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Furosemide for Veterinary Use

by Barbara Forney, VMD

by Barbara Forney, VMD


Therapeutic Class
Loop Diuretic

Dogs, cats and horses

May Be Prescribed by Veterinarians for:
Dogs and cats: Congestive heart failure (CHF), pulmonary edema, uremia, hyperkalemia, hypertension.

Horses: Exercise induced pulmonary hemorrhage, acute renal failure, edema due to a variety of causes.

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Basic Information

Furosemide is a potent loop-diuretic that acts within the kidney to produce a dose-dependent increase in urine output with increased urinary excretion of sodium, potassium, calcium, chloride, magnesium, hydrogen, ammonium, and bicarbonate. Furosemide increases blood flow to the kidney, and causes a transient increase in the glomerular filtration rate. It has no effect on carbonic anhydrase and does not have an antagonistic effect on aldosterone. Although the urinary loss of electrolytes is substantial, they are usually replaced within 24 hours by re-absorption by the kidneys and within the GI tract.

Furosemide may be administered orally, intramuscularly, subcutaneously, or intravenously. Onset of action after oral administration is approximately one hour. Onset of action after intravenous administration is five minutes with peak effect at approximately 30 minutes. Constant rate infusion may be helpful in the initial phase of treatment of animals with life-threatening CHF.

Dogs and Cats

Furosemide is used in dogs and cats to promote diuresis and manage fluid retention. It is commonly used to treat pulmonary edema due to CHF. Other uses include diuresis in acute renal failure, management of ascites, hypercalcemia, or hyperkalemia. Although furosemide also lowers blood pressure through vasodilation, it is not considered a primary treatment for hypertension.

Cats are more sensitive to furosemide than dogs or other species and may need lower doses. Cats are also more likely to develop hypokalemia, azotemia and ototoxicity.


Furosemide is used in general equine practice to manage fluid retention and edema. It is commonly used in racehorses to reduce the incidence of exercise-induced pulmonary hemorrhage (EIPH) and epistaxis. The mechanism of action is through the dose-dependent reduction in right atrial, pulmonary arterial, and pulmonary capillary pressures. Furosemide has been shown to cause bronchodilation, which may also play a role in the prevention of epistaxis.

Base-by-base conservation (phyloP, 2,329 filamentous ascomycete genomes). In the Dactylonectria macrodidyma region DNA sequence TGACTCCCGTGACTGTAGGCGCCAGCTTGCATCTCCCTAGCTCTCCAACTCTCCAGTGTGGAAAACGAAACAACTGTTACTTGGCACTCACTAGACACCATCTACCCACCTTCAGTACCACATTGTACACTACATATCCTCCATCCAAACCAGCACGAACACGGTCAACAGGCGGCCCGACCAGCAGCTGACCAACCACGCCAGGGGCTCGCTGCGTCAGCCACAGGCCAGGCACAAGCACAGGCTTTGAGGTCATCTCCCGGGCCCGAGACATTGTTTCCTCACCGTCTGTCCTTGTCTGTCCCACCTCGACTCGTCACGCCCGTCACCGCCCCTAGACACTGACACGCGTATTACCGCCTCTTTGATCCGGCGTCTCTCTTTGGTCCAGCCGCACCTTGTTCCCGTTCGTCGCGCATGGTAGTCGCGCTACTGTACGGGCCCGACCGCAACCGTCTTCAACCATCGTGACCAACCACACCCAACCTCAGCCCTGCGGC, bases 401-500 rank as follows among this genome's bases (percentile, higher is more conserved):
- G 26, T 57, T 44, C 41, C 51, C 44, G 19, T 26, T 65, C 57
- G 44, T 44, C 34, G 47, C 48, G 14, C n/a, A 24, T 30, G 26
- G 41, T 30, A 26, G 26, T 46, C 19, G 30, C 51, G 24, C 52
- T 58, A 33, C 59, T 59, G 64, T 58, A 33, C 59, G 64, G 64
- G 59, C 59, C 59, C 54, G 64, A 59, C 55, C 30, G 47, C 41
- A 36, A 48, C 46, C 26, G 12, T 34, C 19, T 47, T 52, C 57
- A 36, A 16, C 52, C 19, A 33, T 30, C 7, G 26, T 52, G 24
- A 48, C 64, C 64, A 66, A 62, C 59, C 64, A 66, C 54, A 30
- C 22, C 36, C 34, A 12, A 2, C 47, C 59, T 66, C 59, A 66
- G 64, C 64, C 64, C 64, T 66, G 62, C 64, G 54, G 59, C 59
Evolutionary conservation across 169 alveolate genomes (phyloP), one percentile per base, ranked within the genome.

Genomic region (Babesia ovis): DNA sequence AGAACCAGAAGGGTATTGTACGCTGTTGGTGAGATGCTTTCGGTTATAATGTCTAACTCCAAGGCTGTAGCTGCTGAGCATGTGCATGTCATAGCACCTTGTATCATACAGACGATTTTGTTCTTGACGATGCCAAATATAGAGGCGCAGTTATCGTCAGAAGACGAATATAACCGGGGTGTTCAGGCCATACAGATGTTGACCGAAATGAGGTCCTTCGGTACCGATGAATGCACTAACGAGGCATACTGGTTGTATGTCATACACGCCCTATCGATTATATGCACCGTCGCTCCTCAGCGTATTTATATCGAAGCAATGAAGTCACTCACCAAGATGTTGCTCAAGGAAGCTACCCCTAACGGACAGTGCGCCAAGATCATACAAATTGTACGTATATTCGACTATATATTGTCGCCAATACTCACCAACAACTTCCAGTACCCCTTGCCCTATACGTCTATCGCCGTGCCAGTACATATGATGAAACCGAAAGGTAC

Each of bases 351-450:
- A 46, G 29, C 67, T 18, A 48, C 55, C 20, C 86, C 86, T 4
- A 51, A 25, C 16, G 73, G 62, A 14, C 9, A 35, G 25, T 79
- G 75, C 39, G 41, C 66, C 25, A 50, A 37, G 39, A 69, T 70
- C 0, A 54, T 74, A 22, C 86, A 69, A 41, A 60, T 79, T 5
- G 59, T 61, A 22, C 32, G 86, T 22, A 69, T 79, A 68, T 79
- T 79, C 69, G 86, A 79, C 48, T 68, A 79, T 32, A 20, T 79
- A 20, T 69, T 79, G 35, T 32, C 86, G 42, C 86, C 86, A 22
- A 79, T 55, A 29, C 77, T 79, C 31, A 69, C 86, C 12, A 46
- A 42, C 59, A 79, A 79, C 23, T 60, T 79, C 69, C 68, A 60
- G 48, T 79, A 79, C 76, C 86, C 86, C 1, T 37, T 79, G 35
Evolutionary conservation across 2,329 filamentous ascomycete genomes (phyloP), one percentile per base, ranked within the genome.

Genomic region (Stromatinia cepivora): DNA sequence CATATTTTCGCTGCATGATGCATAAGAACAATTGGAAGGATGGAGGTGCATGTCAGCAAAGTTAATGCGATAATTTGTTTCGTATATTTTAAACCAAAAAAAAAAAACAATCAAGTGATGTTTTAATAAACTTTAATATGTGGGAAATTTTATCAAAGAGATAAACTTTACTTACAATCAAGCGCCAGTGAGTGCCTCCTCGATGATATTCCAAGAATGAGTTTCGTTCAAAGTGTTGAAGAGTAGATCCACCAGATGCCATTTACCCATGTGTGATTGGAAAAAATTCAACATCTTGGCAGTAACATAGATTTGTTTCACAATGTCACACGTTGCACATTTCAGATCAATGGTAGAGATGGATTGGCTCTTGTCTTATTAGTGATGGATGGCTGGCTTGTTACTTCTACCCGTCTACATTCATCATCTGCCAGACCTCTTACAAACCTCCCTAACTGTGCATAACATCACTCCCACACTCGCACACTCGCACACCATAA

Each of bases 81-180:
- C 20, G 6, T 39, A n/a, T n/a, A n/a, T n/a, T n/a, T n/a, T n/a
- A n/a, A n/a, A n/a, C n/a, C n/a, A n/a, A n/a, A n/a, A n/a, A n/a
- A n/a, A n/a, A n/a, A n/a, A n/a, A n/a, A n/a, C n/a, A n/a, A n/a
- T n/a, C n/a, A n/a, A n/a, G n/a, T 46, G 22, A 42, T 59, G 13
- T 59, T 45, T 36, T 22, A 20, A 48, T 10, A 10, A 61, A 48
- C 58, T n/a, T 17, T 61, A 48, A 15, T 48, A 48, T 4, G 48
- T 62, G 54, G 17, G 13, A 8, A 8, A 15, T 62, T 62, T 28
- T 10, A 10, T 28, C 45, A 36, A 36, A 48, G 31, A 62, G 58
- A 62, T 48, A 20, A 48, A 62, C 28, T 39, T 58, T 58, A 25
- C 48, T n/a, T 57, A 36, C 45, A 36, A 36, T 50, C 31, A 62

Side Effects

  • The most-common side effects relate to volume depletion or electrolyte imbalances, the most serious being hyponatremia. Potassium, calcium, magnesium and sodium levels may need to be monitored. Animals that are eating and drinking normally have a reduced risk for dehydration or electrolyte depletion.
  • Ototoxicity may occur, particularly in cats or in other species with high dose intravenous treatment.
  • Other less common side effects include GI upset, hematologic changes, restlessness or weakness.


  • Furosemide should not be used in animals that are unable to produce urine (anuric), or those with serious electrolyte imbalances or electrolyte depletion.
  • Furosemide should be used with caution in animals that are dehydrated, have decreased liver function or diabetes mellitus.
  • Animals that are vomiting or have diarrhea should be monitored closely because they may develop electrolyte imbalances that could be exacerbated by furosemide.
  • Humans that are hypersensitive to sulfonamides may also be hypersensitive to furosemide. This work has not been repeated in animals.
  • Furosemide has been shown in laboratory animals to present some risk to fetuses. It is also found in breast milk.

Drug Interactions

There are a number of possible drug interactions with furosemide:

  • Increased potential for nephrotoxicity and ototoxicity when used with aminoglycoside antibiotics (amikacin or gentamicin).
  • Increased risk of hypotension and acute renal failure when used with ACE inhibitors (enalapril or benazapril).
  • Furosemide may increase serum digoxin levels, or decrease digoxin excretion. Decreased serum potassium or magnesium levels due to furosemide can increase the cardio toxic effects of digoxin. Additional monitoring of digoxin levels and electrolyte levels may be indicated.
  • Concurrent use with corticosteroids may increase risk of GI ulceration or hypokalemia.
  • Decreased serum potassium due to furosemide can decrease the antiarrhythmic effects of lidocaine. Electrolyte monitoring and possible potassium supplementation may be indicated in this situation.
  • The diuretic effects of furosemide may increase renal loss of bromide, allowing for seizure breakthrough.
  • Furosemide may alter insulin requirements.
  • Other drugs that may cause interactions include: amphotericin B, atracurium, turbocurarine, probenicid, salicylates, succinylcholine,, and theophylline.


  • Acute overdose with furosemide may cause electrolyte and fluid imbalances, central nervous system signs, and cardiovascular collapse. Electrolyte and fluid balance should be monitored and supported.
  • If an oral overdose is recognized promptly, gut emptying may be warranted.

About the Author

Dr. Barbara Forney is a veterinary practitioner in Chester County, Pennsylvania. She has a master's degree in animal science from the University of Delaware and graduated from the University of Pennsylvania School of Veterinary Medicine in 1982.

She began to develop her interest in client education and medical writing in 1997. Recent publications include portions of The Pill Book Guide to Medication for Your Dog and Cat, and most recently Understanding Equine Medications published by the Bloodhorse.

Dr. Forney is an FEI veterinarian and an active member of the AAEP, AVMA, and AMWA.

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